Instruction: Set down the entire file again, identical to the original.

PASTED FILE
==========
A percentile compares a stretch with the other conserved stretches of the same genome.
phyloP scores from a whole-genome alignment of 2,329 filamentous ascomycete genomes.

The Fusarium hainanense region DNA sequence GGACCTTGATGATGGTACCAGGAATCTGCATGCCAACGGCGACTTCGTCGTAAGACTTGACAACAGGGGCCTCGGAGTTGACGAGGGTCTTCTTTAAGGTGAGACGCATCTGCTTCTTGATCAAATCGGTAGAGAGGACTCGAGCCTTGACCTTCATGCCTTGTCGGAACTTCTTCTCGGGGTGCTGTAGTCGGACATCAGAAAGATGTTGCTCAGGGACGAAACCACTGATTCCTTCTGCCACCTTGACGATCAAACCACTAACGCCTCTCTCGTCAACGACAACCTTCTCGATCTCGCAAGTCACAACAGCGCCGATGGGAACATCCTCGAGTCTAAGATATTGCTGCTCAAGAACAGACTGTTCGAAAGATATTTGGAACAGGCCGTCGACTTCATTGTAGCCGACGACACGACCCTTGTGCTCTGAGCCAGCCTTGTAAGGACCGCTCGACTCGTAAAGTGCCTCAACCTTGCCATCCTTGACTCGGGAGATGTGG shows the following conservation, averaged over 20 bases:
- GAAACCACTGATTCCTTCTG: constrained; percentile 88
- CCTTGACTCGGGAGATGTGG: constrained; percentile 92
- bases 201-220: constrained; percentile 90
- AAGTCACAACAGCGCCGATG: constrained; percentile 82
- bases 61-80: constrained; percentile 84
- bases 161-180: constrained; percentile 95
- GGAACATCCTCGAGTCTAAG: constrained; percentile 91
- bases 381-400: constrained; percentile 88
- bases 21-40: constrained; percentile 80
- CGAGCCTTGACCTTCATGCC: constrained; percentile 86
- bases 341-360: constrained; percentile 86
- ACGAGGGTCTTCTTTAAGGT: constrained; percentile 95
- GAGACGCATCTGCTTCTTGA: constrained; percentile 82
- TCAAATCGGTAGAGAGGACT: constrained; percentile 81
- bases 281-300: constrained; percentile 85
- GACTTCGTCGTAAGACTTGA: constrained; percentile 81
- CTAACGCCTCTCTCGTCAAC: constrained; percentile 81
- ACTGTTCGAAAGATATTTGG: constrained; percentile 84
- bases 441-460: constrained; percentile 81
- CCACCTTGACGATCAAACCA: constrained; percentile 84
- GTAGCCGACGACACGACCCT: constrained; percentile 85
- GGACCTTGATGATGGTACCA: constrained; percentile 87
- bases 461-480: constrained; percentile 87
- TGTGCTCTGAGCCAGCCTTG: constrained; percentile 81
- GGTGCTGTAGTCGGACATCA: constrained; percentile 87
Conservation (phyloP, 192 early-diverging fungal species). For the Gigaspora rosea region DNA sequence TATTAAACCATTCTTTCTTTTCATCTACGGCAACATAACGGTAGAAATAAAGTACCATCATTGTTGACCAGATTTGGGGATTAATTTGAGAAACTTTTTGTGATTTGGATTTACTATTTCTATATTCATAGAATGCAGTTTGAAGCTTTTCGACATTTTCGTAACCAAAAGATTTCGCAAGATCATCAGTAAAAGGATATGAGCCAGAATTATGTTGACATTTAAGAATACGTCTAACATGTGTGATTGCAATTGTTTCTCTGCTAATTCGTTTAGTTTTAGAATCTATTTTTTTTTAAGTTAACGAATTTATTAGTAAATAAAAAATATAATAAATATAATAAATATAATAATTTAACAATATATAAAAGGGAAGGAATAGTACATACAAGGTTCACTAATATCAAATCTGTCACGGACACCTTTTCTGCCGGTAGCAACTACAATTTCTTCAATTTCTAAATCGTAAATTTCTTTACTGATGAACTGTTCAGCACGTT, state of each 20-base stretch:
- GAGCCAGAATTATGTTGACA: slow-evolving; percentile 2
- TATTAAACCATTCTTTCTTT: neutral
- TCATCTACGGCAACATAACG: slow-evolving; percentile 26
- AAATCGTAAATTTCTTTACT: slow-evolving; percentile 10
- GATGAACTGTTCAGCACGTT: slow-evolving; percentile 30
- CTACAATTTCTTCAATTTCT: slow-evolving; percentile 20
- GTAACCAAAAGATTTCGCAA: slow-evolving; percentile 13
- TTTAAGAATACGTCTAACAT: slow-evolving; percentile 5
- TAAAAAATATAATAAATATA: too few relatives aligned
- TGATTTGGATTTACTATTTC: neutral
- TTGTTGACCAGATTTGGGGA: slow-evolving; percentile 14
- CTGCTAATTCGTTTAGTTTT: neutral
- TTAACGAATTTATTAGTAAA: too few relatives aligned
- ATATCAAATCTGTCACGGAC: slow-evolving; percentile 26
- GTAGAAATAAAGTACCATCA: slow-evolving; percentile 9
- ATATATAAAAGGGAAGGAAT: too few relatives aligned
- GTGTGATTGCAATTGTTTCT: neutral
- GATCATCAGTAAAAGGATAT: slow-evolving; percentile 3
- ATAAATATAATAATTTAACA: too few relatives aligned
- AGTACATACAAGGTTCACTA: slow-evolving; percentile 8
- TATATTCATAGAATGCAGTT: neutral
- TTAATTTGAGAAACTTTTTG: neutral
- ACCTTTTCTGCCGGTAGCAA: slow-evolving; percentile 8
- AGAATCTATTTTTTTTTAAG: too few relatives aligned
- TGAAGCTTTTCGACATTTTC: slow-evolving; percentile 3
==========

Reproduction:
A percentile compares a stretch with the other conserved stretches of the same genome.
phyloP scores from a whole-genome alignment of 2,329 filamentous ascomycete genomes.

The Fusarium hainanense region DNA sequence GGACCTTGATGATGGTACCAGGAATCTGCATGCCAACGGCGACTTCGTCGTAAGACTTGACAACAGGGGCCTCGGAGTTGACGAGGGTCTTCTTTAAGGTGAGACGCATCTGCTTCTTGATCAAATCGGTAGAGAGGACTCGAGCCTTGACCTTCATGCCTTGTCGGAACTTCTTCTCGGGGTGCTGTAGTCGGACATCAGAAAGATGTTGCTCAGGGACGAAACCACTGATTCCTTCTGCCACCTTGACGATCAAACCACTAACGCCTCTCTCGTCAACGACAACCTTCTCGATCTCGCAAGTCACAACAGCGCCGATGGGAACATCCTCGAGTCTAAGATATTGCTGCTCAAGAACAGACTGTTCGAAAGATATTTGGAACAGGCCGTCGACTTCATTGTAGCCGACGACACGACCCTTGTGCTCTGAGCCAGCCTTGTAAGGACCGCTCGACTCGTAAAGTGCCTCAACCTTGCCATCCTTGACTCGGGAGATGTGG shows the following conservation, averaged over 20 bases:
- GAAACCACTGATTCCTTCTG: constrained; percentile 88
- CCTTGACTCGGGAGATGTGG: constrained; percentile 92
- bases 201-220: constrained; percentile 90
- AAGTCACAACAGCGCCGATG: constrained; percentile 82
- bases 61-80: constrained; percentile 84
- bases 161-180: constrained; percentile 95
- GGAACATCCTCGAGTCTAAG: constrained; percentile 91
- bases 381-400: constrained; percentile 88
- bases 21-40: constrained; percentile 80
- CGAGCCTTGACCTTCATGCC: constrained; percentile 86
- bases 341-360: constrained; percentile 86
- ACGAGGGTCTTCTTTAAGGT: constrained; percentile 95
- GAGACGCATCTGCTTCTTGA: constrained; percentile 82
- TCAAATCGGTAGAGAGGACT: constrained; percentile 81
- bases 281-300: constrained; percentile 85
- GACTTCGTCGTAAGACTTGA: constrained; percentile 81
- CTAACGCCTCTCTCGTCAAC: constrained; percentile 81
- ACTGTTCGAAAGATATTTGG: constrained; percentile 84
- bases 441-460: constrained; percentile 81
- CCACCTTGACGATCAAACCA: constrained; percentile 84
- GTAGCCGACGACACGACCCT: constrained; percentile 85
- GGACCTTGATGATGGTACCA: constrained; percentile 87
- bases 461-480: constrained; percentile 87
- TGTGCTCTGAGCCAGCCTTG: constrained; percentile 81
- GGTGCTGTAGTCGGACATCA: constrained; percentile 87
Conservation (phyloP, 192 early-diverging fungal species). For the Gigaspora rosea region DNA sequence TATTAAACCATTCTTTCTTTTCATCTACGGCAACATAACGGTAGAAATAAAGTACCATCATTGTTGACCAGATTTGGGGATTAATTTGAGAAACTTTTTGTGATTTGGATTTACTATTTCTATATTCATAGAATGCAGTTTGAAGCTTTTCGACATTTTCGTAACCAAAAGATTTCGCAAGATCATCAGTAAAAGGATATGAGCCAGAATTATGTTGACATTTAAGAATACGTCTAACATGTGTGATTGCAATTGTTTCTCTGCTAATTCGTTTAGTTTTAGAATCTATTTTTTTTTAAGTTAACGAATTTATTAGTAAATAAAAAATATAATAAATATAATAAATATAATAATTTAACAATATATAAAAGGGAAGGAATAGTACATACAAGGTTCACTAATATCAAATCTGTCACGGACACCTTTTCTGCCGGTAGCAACTACAATTTCTTCAATTTCTAAATCGTAAATTTCTTTACTGATGAACTGTTCAGCACGTT, state of each 20-base stretch:
- GAGCCAGAATTATGTTGACA: slow-evolving; percentile 2
- TATTAAACCATTCTTTCTTT: neutral
- TCATCTACGGCAACATAACG: slow-evolving; percentile 26
- AAATCGTAAATTTCTTTACT: slow-evolving; percentile 10
- GATGAACTGTTCAGCACGTT: slow-evolving; percentile 30
- CTACAATTTCTTCAATTTCT: slow-evolving; percentile 20
- GTAACCAAAAGATTTCGCAA: slow-evolving; percentile 13
- TTTAAGAATACGTCTAACAT: slow-evolving; percentile 5
- TAAAAAATATAATAAATATA: too few relatives aligned
- TGATTTGGATTTACTATTTC: neutral
- TTGTTGACCAGATTTGGGGA: slow-evolving; percentile 14
- CTGCTAATTCGTTTAGTTTT: neutral
- TTAACGAATTTATTAGTAAA: too few relatives aligned
- ATATCAAATCTGTCACGGAC: slow-evolving; percentile 26
- GTAGAAATAAAGTACCATCA: slow-evolving; percentile 9
- ATATATAAAAGGGAAGGAAT: too few relatives aligned
- GTGTGATTGCAATTGTTTCT: neutral
- GATCATCAGTAAAAGGATAT: slow-evolving; percentile 3
- ATAAATATAATAATTTAACA: too few relatives aligned
- AGTACATACAAGGTTCACTA: slow-evolving; percentile 8
- TATATTCATAGAATGCAGTT: neutral
- TTAATTTGAGAAACTTTTTG: neutral
- ACCTTTTCTGCCGGTAGCAA: slow-evolving; percentile 8
- AGAATCTATTTTTTTTTAAG: too few relatives aligned
- TGAAGCTTTTCGACATTTTC: slow-evolving; percentile 3